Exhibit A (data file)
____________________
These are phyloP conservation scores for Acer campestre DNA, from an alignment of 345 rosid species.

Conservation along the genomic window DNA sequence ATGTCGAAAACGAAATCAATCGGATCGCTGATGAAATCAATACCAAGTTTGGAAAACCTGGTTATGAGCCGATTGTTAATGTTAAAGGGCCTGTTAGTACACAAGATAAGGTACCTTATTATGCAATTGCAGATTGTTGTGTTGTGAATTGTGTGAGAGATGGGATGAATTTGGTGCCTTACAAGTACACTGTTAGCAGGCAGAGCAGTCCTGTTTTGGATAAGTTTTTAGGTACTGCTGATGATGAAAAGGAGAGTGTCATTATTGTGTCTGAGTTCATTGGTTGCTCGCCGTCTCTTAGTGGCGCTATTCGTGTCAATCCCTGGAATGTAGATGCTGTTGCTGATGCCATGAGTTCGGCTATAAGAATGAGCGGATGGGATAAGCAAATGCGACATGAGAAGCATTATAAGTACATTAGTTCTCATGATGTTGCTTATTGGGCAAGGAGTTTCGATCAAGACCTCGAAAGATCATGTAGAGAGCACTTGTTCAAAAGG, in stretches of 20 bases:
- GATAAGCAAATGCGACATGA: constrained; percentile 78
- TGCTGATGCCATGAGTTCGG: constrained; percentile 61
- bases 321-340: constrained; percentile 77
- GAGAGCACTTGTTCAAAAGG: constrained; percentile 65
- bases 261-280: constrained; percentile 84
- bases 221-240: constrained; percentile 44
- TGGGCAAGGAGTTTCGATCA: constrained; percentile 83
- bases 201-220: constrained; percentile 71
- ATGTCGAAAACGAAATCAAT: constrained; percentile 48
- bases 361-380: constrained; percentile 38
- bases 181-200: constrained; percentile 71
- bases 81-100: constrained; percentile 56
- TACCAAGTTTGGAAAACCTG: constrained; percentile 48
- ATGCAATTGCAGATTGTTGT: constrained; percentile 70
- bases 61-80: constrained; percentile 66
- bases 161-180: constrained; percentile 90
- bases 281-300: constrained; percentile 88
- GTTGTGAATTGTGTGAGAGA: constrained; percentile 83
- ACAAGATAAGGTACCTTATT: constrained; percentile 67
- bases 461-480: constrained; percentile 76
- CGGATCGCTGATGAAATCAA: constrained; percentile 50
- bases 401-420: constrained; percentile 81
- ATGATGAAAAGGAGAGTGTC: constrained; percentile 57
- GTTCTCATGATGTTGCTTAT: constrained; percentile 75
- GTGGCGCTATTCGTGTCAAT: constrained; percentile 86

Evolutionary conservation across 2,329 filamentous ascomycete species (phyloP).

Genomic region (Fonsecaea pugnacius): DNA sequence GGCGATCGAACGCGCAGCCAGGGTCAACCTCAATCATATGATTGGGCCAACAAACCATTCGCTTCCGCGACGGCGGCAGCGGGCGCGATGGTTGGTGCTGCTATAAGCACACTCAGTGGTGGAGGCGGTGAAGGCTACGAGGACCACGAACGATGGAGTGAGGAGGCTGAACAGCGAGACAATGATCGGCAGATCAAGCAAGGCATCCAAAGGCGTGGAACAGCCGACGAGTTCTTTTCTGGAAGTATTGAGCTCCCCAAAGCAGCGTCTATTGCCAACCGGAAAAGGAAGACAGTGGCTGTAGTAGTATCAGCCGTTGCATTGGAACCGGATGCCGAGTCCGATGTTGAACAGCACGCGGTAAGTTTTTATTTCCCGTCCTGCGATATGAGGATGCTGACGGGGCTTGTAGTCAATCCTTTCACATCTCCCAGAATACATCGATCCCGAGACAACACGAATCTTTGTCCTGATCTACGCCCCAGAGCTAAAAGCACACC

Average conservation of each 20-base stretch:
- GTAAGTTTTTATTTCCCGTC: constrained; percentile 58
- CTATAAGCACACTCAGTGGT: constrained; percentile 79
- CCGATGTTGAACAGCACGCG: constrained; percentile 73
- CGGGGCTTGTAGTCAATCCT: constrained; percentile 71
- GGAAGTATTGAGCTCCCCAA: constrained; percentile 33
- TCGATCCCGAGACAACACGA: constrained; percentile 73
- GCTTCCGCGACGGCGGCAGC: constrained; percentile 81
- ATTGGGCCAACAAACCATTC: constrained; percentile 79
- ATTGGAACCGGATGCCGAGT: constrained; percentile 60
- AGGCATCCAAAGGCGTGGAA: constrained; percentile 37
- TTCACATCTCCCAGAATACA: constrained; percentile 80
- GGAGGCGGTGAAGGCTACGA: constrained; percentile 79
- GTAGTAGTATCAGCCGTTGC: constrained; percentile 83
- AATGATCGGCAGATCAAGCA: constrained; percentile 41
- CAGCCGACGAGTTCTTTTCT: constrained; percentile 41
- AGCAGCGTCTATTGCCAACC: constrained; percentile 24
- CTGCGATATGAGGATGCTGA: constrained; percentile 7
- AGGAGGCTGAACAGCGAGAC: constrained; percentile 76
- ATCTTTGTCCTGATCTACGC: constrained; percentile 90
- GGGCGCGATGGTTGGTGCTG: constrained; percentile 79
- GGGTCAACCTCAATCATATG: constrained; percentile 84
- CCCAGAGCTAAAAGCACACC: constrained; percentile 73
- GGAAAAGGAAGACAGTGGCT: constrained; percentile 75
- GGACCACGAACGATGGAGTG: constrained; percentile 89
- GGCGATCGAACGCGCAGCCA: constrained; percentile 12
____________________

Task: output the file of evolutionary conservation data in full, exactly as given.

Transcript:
These are phyloP conservation scores for Acer campestre DNA, from an alignment of 345 rosid species.

Conservation along the genomic window DNA sequence ATGTCGAAAACGAAATCAATCGGATCGCTGATGAAATCAATACCAAGTTTGGAAAACCTGGTTATGAGCCGATTGTTAATGTTAAAGGGCCTGTTAGTACACAAGATAAGGTACCTTATTATGCAATTGCAGATTGTTGTGTTGTGAATTGTGTGAGAGATGGGATGAATTTGGTGCCTTACAAGTACACTGTTAGCAGGCAGAGCAGTCCTGTTTTGGATAAGTTTTTAGGTACTGCTGATGATGAAAAGGAGAGTGTCATTATTGTGTCTGAGTTCATTGGTTGCTCGCCGTCTCTTAGTGGCGCTATTCGTGTCAATCCCTGGAATGTAGATGCTGTTGCTGATGCCATGAGTTCGGCTATAAGAATGAGCGGATGGGATAAGCAAATGCGACATGAGAAGCATTATAAGTACATTAGTTCTCATGATGTTGCTTATTGGGCAAGGAGTTTCGATCAAGACCTCGAAAGATCATGTAGAGAGCACTTGTTCAAAAGG, in stretches of 20 bases:
- GATAAGCAAATGCGACATGA: constrained; percentile 78
- TGCTGATGCCATGAGTTCGG: constrained; percentile 61
- bases 321-340: constrained; percentile 77
- GAGAGCACTTGTTCAAAAGG: constrained; percentile 65
- bases 261-280: constrained; percentile 84
- bases 221-240: constrained; percentile 44
- TGGGCAAGGAGTTTCGATCA: constrained; percentile 83
- bases 201-220: constrained; percentile 71
- ATGTCGAAAACGAAATCAAT: constrained; percentile 48
- bases 361-380: constrained; percentile 38
- bases 181-200: constrained; percentile 71
- bases 81-100: constrained; percentile 56
- TACCAAGTTTGGAAAACCTG: constrained; percentile 48
- ATGCAATTGCAGATTGTTGT: constrained; percentile 70
- bases 61-80: constrained; percentile 66
- bases 161-180: constrained; percentile 90
- bases 281-300: constrained; percentile 88
- GTTGTGAATTGTGTGAGAGA: constrained; percentile 83
- ACAAGATAAGGTACCTTATT: constrained; percentile 67
- bases 461-480: constrained; percentile 76
- CGGATCGCTGATGAAATCAA: constrained; percentile 50
- bases 401-420: constrained; percentile 81
- ATGATGAAAAGGAGAGTGTC: constrained; percentile 57
- GTTCTCATGATGTTGCTTAT: constrained; percentile 75
- GTGGCGCTATTCGTGTCAAT: constrained; percentile 86

Evolutionary conservation across 2,329 filamentous ascomycete species (phyloP).

Genomic region (Fonsecaea pugnacius): DNA sequence GGCGATCGAACGCGCAGCCAGGGTCAACCTCAATCATATGATTGGGCCAACAAACCATTCGCTTCCGCGACGGCGGCAGCGGGCGCGATGGTTGGTGCTGCTATAAGCACACTCAGTGGTGGAGGCGGTGAAGGCTACGAGGACCACGAACGATGGAGTGAGGAGGCTGAACAGCGAGACAATGATCGGCAGATCAAGCAAGGCATCCAAAGGCGTGGAACAGCCGACGAGTTCTTTTCTGGAAGTATTGAGCTCCCCAAAGCAGCGTCTATTGCCAACCGGAAAAGGAAGACAGTGGCTGTAGTAGTATCAGCCGTTGCATTGGAACCGGATGCCGAGTCCGATGTTGAACAGCACGCGGTAAGTTTTTATTTCCCGTCCTGCGATATGAGGATGCTGACGGGGCTTGTAGTCAATCCTTTCACATCTCCCAGAATACATCGATCCCGAGACAACACGAATCTTTGTCCTGATCTACGCCCCAGAGCTAAAAGCACACC

Average conservation of each 20-base stretch:
- GTAAGTTTTTATTTCCCGTC: constrained; percentile 58
- CTATAAGCACACTCAGTGGT: constrained; percentile 79
- CCGATGTTGAACAGCACGCG: constrained; percentile 73
- CGGGGCTTGTAGTCAATCCT: constrained; percentile 71
- GGAAGTATTGAGCTCCCCAA: constrained; percentile 33
- TCGATCCCGAGACAACACGA: constrained; percentile 73
- GCTTCCGCGACGGCGGCAGC: constrained; percentile 81
- ATTGGGCCAACAAACCATTC: constrained; percentile 79
- ATTGGAACCGGATGCCGAGT: constrained; percentile 60
- AGGCATCCAAAGGCGTGGAA: constrained; percentile 37
- TTCACATCTCCCAGAATACA: constrained; percentile 80
- GGAGGCGGTGAAGGCTACGA: constrained; percentile 79
- GTAGTAGTATCAGCCGTTGC: constrained; percentile 83
- AATGATCGGCAGATCAAGCA: constrained; percentile 41
- CAGCCGACGAGTTCTTTTCT: constrained; percentile 41
- AGCAGCGTCTATTGCCAACC: constrained; percentile 24
- CTGCGATATGAGGATGCTGA: constrained; percentile 7
- AGGAGGCTGAACAGCGAGAC: constrained; percentile 76
- ATCTTTGTCCTGATCTACGC: constrained; percentile 90
- GGGCGCGATGGTTGGTGCTG: constrained; percentile 79
- GGGTCAACCTCAATCATATG: constrained; percentile 84
- CCCAGAGCTAAAAGCACACC: constrained; percentile 73
- GGAAAAGGAAGACAGTGGCT: constrained; percentile 75
- GGACCACGAACGATGGAGTG: constrained; percentile 89
- GGCGATCGAACGCGCAGCCA: constrained; percentile 12